How I learned to be okay with bringing my full self to work in Corporate America

When young professionals enter Corporate America for the first time, especially first generation corporate workers, the transition can be somewhat overwhelming. There are so many unwritten rules, biases, perceptions, and challenges you end up facing no matter who you are or where you come from. For me, one of my biggest challenges was being able to be my true self at work.

After 8 years in corporate America, I am finally at a place in my career where I am totally comfortable being myself and have learned that the great companies actually celebrate the very qualities I was trying so hard to suppress. You see, I am a somewhat reserved Nigerian girl who will take on any challenge head on and either dominate it or fail fast and learn quickly. I am also an avid philanthropist, social butterfly, scholar, world traveler, hip-hop lover, fashionista, and diversity advocate. Yet, early in my career I didn’t really plan to bring most of these traits to work. I didn’t want them to jeopardize my career in any way. So much so, that I work very hard to separate the two. I had two very different personas both in person and online. I went to work wearing a “mask” that helped me blend in as much as possible, and I cringed at the thought of anyone I work with seeing me outside of the office. The effort that it took to be two different people at work vs beyond become exhausting. As time passed, I realized that I could not do my best work if I was trying so hard to hide who I am.

How my employer of choice made a difference

Thankfully, I work for a company that increasingly makes a conscious effort to honor and celebrate diversity. Whether it’s through business resources groups or general events where employees have an opportunity to share their cultures with others, as each day passes I feel more seen for who I am, understood, and valued by my company. For example, my employer hosted a global diversity celebration where employees were able to set up booths representing their counties of origin. From Nigeria and Ghana to Mexico and India, the festival was filled with so many vibrant colors, tantalizing scents from international dishes employees brought in, music and cultural performances, and much more. Employees even came dressed in their native traditional clothing.

Can you imagine, a young Nigerian woman who was once afraid to let people in … bolding showing up to work in corporate America looking like a extravagant queen in a traditional abuba and a head tie? It was a magnificent feeling! Even more awesome, was the fact that this was celebrated by my corporate family! The experience always makes a huge difference for me and all who attend because it creates a greater sense of belonging and understanding between us all.

It’s  also important to remember that diversity is about much more than cultural differences. For example, this year the diversity and inclusion team took the event a step further to celebrate people with disabilities. We had the pleasure of watching an interactive dance performance from a deaf dance duo, and even learned some sign language in the process. This was very informative for me to understand how deaf people can feel music even when they can’t hear it.

I would encourage all companies to continue to find ways to empower your employees to trust in you and bring their full selves to work. That is where the magic happens!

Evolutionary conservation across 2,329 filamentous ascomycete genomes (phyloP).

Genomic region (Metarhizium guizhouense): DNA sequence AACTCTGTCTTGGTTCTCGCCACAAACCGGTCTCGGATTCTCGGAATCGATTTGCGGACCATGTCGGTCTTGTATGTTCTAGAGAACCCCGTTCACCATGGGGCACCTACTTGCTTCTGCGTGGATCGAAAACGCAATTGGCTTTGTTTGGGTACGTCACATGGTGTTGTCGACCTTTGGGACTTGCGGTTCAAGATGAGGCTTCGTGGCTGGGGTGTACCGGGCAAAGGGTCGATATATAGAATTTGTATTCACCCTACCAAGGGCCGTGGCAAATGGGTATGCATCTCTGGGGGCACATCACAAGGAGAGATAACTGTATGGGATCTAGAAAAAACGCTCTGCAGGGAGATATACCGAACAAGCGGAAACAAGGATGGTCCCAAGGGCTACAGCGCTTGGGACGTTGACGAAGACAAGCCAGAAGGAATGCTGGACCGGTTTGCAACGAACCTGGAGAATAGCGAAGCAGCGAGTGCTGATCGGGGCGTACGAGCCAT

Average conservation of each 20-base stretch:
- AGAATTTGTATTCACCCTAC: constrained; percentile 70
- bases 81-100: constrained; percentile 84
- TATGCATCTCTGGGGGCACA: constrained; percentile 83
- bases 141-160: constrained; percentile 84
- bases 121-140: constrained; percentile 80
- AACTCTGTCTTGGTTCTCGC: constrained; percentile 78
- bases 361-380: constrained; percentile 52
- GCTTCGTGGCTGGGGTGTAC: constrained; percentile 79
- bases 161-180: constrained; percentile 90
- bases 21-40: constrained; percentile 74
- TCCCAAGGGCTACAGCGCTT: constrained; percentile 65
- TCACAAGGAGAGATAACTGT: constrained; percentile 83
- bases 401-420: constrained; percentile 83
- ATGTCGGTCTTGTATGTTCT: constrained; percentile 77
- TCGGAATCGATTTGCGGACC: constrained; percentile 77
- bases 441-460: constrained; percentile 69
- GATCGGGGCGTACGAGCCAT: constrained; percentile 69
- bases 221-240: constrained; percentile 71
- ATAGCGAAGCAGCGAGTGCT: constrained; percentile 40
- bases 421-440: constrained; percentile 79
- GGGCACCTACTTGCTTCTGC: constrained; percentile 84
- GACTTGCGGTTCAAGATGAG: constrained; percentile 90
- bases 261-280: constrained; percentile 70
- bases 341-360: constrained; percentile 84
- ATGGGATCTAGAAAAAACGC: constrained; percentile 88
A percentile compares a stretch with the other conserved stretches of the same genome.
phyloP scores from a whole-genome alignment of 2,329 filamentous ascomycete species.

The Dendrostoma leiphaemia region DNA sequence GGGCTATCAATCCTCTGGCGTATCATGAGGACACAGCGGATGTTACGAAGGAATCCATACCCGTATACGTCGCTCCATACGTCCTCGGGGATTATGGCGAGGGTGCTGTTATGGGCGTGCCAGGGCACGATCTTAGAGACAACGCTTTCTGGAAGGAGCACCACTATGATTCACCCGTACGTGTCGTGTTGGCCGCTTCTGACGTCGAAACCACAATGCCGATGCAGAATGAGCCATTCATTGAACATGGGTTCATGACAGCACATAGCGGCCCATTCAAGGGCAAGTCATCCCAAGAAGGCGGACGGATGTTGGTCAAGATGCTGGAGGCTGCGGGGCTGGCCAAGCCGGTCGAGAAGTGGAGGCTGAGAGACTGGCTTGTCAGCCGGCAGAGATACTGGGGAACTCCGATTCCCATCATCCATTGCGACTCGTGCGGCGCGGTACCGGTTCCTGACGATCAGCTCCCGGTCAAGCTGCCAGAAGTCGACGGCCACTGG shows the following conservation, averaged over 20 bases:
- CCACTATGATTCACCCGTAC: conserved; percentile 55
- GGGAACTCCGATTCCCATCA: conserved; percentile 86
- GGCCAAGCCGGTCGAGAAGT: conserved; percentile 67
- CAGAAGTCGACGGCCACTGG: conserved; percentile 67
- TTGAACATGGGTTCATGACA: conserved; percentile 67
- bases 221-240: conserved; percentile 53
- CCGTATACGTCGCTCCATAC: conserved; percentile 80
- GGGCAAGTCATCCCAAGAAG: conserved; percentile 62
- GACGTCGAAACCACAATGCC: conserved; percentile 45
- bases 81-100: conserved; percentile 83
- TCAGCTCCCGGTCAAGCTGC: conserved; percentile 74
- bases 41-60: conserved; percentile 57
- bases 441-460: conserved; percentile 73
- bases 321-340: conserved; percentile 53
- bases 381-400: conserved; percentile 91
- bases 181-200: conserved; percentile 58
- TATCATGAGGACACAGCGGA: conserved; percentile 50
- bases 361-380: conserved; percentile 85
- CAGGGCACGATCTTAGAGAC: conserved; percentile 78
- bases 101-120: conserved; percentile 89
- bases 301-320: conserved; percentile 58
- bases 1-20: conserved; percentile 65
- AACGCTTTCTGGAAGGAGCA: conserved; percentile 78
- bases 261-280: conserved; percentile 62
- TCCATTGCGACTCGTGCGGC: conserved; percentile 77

What I did personally to further evolve

My employer didn’t always have the aforementioned programs. In the beginning, I started my evolution through self discovery and trial and error. I found that the most important first step was learning who I am. You cant bring your full self to work, if you don’t even know what that means. I had to really think about my values, what was important to me, what I willing to compromise, and what I’d be willing to walk away for. This can be tough to identify, but it’s extremely important. For example, I absolutely love fashion so much so that if I worked in a place that required “boring” uniforms or limited me to casual attire I may think twice about whether it’s the place for me. On the other hand, if my companies culture didn’t condone bright green hair that’s something I am willing to live with. Some people may not be willing to compromise on green hair, and that is totally okay. It’s up to each person to know and stand by their limits.

Once I identified the things that I cared about, I thought about how they fit into the corporate culture. I looked for people in positions that I eventually want to be in and I studied how they look, behave, speak, etc. If there are people who are successful and hold the same values I do, great! That means that for the most part I could bring those to work and I had role models to learn from. I also kept in mind that everyone is not on a level playing field and the same thing that may work for some, may not work for me.  If after searching, I didn’t find any leaders with common behavior or values – all was not lost. This just meant it was trial and error time! I’d set up personal experiments to test what I could get away with.

For example, I grew up a proud tomboy and I always keep a part of that with me. When I wanted to try coming to work with Nike Jordan sneakers, a bold t-shirt that says “Young and Powerful”, and drastic changes to my hair (all of which I have done at some point) knowing that this isn’t “normal” in my workplace, I had to find creative ways to test this out. I usually take the subtle route and introduce one  abnormal element at a time. This makes it a “controlled” experiment, where I have an opportunity to notice reactions, get feedback from trusted mentors, survey how it even made me feel to show up at work with each of these traits and whether it’s what I really wanted. Having this understanding of self and boundaries, along with the bravery to explore was critical to liberating myself at work. From my experiments, I learned that drastic yet balanced hair changes didn’t have negative impact on my brand, that I didn’t really care to wear Jordans to work and actually liked being a boss girl in heels, and that my bold t-shirt paired with a bright pink blazer made a fashion statement that I cared about and was willing to stand behind.